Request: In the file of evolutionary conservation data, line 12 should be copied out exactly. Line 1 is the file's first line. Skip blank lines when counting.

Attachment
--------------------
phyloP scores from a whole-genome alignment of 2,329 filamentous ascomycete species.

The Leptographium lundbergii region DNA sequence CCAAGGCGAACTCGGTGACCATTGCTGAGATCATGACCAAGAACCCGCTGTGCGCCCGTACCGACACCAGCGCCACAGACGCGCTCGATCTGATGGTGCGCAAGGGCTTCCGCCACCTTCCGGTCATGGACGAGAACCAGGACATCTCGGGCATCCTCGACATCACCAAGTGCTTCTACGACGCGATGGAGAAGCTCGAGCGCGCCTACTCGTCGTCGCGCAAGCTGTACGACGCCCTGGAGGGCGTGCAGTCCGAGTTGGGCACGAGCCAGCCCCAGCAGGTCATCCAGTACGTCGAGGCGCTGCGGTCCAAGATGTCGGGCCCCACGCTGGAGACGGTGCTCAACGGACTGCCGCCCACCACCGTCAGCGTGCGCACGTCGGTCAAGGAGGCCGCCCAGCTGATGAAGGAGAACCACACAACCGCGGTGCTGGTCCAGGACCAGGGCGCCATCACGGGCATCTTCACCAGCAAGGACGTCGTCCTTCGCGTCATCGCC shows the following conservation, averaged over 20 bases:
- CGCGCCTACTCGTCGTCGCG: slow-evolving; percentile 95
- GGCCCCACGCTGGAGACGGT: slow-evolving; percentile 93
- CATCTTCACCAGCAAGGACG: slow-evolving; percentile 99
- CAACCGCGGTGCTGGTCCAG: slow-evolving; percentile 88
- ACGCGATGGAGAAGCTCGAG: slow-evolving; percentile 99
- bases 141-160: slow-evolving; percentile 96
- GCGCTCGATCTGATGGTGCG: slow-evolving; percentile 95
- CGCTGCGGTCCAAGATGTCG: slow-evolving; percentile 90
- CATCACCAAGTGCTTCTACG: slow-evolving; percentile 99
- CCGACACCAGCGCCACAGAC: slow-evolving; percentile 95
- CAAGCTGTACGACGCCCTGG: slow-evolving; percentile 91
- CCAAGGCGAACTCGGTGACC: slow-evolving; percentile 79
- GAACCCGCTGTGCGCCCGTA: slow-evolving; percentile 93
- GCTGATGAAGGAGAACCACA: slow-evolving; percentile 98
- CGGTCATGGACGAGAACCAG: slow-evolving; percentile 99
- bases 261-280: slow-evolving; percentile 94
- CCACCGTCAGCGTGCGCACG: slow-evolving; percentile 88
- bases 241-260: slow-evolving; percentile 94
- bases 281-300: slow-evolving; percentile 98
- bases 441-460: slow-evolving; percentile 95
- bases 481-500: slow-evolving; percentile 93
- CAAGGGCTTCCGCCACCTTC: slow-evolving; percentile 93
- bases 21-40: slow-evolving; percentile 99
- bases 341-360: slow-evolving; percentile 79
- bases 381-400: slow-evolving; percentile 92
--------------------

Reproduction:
- CCGACACCAGCGCCACAGAC: slow-evolving; percentile 95